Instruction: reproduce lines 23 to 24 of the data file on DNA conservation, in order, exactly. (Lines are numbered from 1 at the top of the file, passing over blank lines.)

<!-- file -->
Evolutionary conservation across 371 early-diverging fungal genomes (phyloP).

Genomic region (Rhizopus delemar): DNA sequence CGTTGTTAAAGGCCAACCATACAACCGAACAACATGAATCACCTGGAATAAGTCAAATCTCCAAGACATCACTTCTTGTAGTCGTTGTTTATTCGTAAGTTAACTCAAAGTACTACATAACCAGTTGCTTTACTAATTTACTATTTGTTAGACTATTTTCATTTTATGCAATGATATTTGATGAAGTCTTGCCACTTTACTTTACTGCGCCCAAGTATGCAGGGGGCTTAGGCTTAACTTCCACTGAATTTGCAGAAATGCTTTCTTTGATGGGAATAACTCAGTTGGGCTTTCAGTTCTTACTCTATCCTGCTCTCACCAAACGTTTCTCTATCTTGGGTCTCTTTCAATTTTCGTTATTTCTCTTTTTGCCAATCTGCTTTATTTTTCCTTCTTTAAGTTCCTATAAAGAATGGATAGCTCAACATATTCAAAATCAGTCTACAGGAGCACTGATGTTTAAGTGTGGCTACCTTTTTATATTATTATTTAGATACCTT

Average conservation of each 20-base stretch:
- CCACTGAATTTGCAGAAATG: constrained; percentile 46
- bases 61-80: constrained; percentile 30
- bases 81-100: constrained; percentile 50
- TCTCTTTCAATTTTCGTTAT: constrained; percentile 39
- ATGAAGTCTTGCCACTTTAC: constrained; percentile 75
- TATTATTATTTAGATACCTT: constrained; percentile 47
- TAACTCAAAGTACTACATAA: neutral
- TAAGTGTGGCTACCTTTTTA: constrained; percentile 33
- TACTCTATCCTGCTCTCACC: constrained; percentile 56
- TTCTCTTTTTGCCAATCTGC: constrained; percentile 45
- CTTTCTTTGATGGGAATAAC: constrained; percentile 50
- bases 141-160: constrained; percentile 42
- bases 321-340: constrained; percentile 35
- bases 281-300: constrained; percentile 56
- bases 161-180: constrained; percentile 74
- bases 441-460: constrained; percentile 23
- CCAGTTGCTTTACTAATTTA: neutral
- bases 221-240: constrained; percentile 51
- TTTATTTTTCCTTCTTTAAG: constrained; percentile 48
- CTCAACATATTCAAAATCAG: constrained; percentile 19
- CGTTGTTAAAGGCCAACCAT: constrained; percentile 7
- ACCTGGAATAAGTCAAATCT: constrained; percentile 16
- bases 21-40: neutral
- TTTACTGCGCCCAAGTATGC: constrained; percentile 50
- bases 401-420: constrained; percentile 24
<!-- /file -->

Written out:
- CTCAACATATTCAAAATCAG: constrained; percentile 19
- CGTTGTTAAAGGCCAACCAT: constrained; percentile 7